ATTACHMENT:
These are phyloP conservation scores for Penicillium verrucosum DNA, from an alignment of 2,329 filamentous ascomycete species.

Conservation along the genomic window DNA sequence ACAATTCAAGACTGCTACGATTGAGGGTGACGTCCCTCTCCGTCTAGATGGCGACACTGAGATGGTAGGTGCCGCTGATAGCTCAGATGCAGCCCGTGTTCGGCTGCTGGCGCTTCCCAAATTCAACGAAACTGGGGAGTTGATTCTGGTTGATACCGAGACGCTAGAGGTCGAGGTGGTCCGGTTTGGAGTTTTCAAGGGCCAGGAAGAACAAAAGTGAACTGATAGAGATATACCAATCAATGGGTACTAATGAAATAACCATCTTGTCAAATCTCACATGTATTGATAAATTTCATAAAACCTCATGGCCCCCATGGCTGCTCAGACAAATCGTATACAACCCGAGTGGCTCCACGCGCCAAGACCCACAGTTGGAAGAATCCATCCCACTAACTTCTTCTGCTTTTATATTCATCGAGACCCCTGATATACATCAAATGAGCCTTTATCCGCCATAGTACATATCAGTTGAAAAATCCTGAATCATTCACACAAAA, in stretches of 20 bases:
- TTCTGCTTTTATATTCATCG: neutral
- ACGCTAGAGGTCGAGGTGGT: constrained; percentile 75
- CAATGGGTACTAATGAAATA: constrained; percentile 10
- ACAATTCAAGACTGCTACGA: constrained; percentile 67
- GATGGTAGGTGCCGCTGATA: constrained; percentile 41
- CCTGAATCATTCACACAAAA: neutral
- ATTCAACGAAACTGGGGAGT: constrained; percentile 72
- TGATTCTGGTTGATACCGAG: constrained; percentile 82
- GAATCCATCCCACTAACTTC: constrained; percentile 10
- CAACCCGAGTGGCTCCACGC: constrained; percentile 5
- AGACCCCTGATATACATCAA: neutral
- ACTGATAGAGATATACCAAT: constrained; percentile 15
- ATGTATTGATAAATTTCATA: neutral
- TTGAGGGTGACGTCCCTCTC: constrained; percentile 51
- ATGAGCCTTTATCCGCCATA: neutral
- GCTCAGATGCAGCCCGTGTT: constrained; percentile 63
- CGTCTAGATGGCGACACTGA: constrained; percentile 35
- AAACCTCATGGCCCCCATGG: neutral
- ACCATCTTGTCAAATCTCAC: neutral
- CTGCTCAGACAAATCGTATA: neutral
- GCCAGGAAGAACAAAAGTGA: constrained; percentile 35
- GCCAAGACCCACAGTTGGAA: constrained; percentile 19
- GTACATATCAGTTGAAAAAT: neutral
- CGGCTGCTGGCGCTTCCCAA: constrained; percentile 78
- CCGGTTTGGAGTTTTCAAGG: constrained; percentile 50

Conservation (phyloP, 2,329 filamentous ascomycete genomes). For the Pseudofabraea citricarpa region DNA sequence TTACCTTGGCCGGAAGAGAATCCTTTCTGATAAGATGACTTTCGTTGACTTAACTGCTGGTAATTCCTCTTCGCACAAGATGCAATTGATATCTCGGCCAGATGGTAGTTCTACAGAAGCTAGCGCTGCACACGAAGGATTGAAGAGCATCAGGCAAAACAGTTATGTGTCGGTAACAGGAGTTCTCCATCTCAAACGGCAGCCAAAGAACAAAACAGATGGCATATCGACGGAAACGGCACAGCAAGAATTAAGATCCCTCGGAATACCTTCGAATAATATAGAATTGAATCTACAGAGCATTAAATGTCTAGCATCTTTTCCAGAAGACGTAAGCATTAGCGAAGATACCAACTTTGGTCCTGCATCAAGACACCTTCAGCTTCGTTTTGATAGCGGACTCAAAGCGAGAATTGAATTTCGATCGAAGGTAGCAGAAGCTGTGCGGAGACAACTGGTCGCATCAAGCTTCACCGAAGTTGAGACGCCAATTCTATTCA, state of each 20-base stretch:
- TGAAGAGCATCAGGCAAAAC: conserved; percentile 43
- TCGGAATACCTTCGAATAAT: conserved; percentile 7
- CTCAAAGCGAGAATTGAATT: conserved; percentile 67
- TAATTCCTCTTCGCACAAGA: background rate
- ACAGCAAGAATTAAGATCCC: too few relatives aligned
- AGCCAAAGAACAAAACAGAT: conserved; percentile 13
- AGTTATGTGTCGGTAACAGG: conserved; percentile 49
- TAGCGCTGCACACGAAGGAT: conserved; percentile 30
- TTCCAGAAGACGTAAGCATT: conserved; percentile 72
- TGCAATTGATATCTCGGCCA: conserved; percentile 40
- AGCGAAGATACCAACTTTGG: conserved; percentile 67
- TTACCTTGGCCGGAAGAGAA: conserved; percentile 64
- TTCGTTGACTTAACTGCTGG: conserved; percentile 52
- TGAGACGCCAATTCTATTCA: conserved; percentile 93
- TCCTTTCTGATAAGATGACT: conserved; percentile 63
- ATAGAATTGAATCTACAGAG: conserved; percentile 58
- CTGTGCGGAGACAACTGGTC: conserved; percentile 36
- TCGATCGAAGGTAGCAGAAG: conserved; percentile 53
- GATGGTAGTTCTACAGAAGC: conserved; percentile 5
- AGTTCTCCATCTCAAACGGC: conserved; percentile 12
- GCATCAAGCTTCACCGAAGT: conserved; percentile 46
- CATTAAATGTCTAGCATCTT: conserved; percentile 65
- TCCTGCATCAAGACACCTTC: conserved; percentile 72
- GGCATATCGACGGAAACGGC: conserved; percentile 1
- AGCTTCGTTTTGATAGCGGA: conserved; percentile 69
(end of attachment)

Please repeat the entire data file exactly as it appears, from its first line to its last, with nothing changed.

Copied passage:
These are phyloP conservation scores for Penicillium verrucosum DNA, from an alignment of 2,329 filamentous ascomycete species.

Conservation along the genomic window DNA sequence ACAATTCAAGACTGCTACGATTGAGGGTGACGTCCCTCTCCGTCTAGATGGCGACACTGAGATGGTAGGTGCCGCTGATAGCTCAGATGCAGCCCGTGTTCGGCTGCTGGCGCTTCCCAAATTCAACGAAACTGGGGAGTTGATTCTGGTTGATACCGAGACGCTAGAGGTCGAGGTGGTCCGGTTTGGAGTTTTCAAGGGCCAGGAAGAACAAAAGTGAACTGATAGAGATATACCAATCAATGGGTACTAATGAAATAACCATCTTGTCAAATCTCACATGTATTGATAAATTTCATAAAACCTCATGGCCCCCATGGCTGCTCAGACAAATCGTATACAACCCGAGTGGCTCCACGCGCCAAGACCCACAGTTGGAAGAATCCATCCCACTAACTTCTTCTGCTTTTATATTCATCGAGACCCCTGATATACATCAAATGAGCCTTTATCCGCCATAGTACATATCAGTTGAAAAATCCTGAATCATTCACACAAAA, in stretches of 20 bases:
- TTCTGCTTTTATATTCATCG: neutral
- ACGCTAGAGGTCGAGGTGGT: constrained; percentile 75
- CAATGGGTACTAATGAAATA: constrained; percentile 10
- ACAATTCAAGACTGCTACGA: constrained; percentile 67
- GATGGTAGGTGCCGCTGATA: constrained; percentile 41
- CCTGAATCATTCACACAAAA: neutral
- ATTCAACGAAACTGGGGAGT: constrained; percentile 72
- TGATTCTGGTTGATACCGAG: constrained; percentile 82
- GAATCCATCCCACTAACTTC: constrained; percentile 10
- CAACCCGAGTGGCTCCACGC: constrained; percentile 5
- AGACCCCTGATATACATCAA: neutral
- ACTGATAGAGATATACCAAT: constrained; percentile 15
- ATGTATTGATAAATTTCATA: neutral
- TTGAGGGTGACGTCCCTCTC: constrained; percentile 51
- ATGAGCCTTTATCCGCCATA: neutral
- GCTCAGATGCAGCCCGTGTT: constrained; percentile 63
- CGTCTAGATGGCGACACTGA: constrained; percentile 35
- AAACCTCATGGCCCCCATGG: neutral
- ACCATCTTGTCAAATCTCAC: neutral
- CTGCTCAGACAAATCGTATA: neutral
- GCCAGGAAGAACAAAAGTGA: constrained; percentile 35
- GCCAAGACCCACAGTTGGAA: constrained; percentile 19
- GTACATATCAGTTGAAAAAT: neutral
- CGGCTGCTGGCGCTTCCCAA: constrained; percentile 78
- CCGGTTTGGAGTTTTCAAGG: constrained; percentile 50

Conservation (phyloP, 2,329 filamentous ascomycete genomes). For the Pseudofabraea citricarpa region DNA sequence TTACCTTGGCCGGAAGAGAATCCTTTCTGATAAGATGACTTTCGTTGACTTAACTGCTGGTAATTCCTCTTCGCACAAGATGCAATTGATATCTCGGCCAGATGGTAGTTCTACAGAAGCTAGCGCTGCACACGAAGGATTGAAGAGCATCAGGCAAAACAGTTATGTGTCGGTAACAGGAGTTCTCCATCTCAAACGGCAGCCAAAGAACAAAACAGATGGCATATCGACGGAAACGGCACAGCAAGAATTAAGATCCCTCGGAATACCTTCGAATAATATAGAATTGAATCTACAGAGCATTAAATGTCTAGCATCTTTTCCAGAAGACGTAAGCATTAGCGAAGATACCAACTTTGGTCCTGCATCAAGACACCTTCAGCTTCGTTTTGATAGCGGACTCAAAGCGAGAATTGAATTTCGATCGAAGGTAGCAGAAGCTGTGCGGAGACAACTGGTCGCATCAAGCTTCACCGAAGTTGAGACGCCAATTCTATTCA, state of each 20-base stretch:
- TGAAGAGCATCAGGCAAAAC: conserved; percentile 43
- TCGGAATACCTTCGAATAAT: conserved; percentile 7
- CTCAAAGCGAGAATTGAATT: conserved; percentile 67
- TAATTCCTCTTCGCACAAGA: background rate
- ACAGCAAGAATTAAGATCCC: too few relatives aligned
- AGCCAAAGAACAAAACAGAT: conserved; percentile 13
- AGTTATGTGTCGGTAACAGG: conserved; percentile 49
- TAGCGCTGCACACGAAGGAT: conserved; percentile 30
- TTCCAGAAGACGTAAGCATT: conserved; percentile 72
- TGCAATTGATATCTCGGCCA: conserved; percentile 40
- AGCGAAGATACCAACTTTGG: conserved; percentile 67
- TTACCTTGGCCGGAAGAGAA: conserved; percentile 64
- TTCGTTGACTTAACTGCTGG: conserved; percentile 52
- TGAGACGCCAATTCTATTCA: conserved; percentile 93
- TCCTTTCTGATAAGATGACT: conserved; percentile 63
- ATAGAATTGAATCTACAGAG: conserved; percentile 58
- CTGTGCGGAGACAACTGGTC: conserved; percentile 36
- TCGATCGAAGGTAGCAGAAG: conserved; percentile 53
- GATGGTAGTTCTACAGAAGC: conserved; percentile 5
- AGTTCTCCATCTCAAACGGC: conserved; percentile 12
- GCATCAAGCTTCACCGAAGT: conserved; percentile 46
- CATTAAATGTCTAGCATCTT: conserved; percentile 65
- TCCTGCATCAAGACACCTTC: conserved; percentile 72
- GGCATATCGACGGAAACGGC: conserved; percentile 1
- AGCTTCGTTTTGATAGCGGA: conserved; percentile 69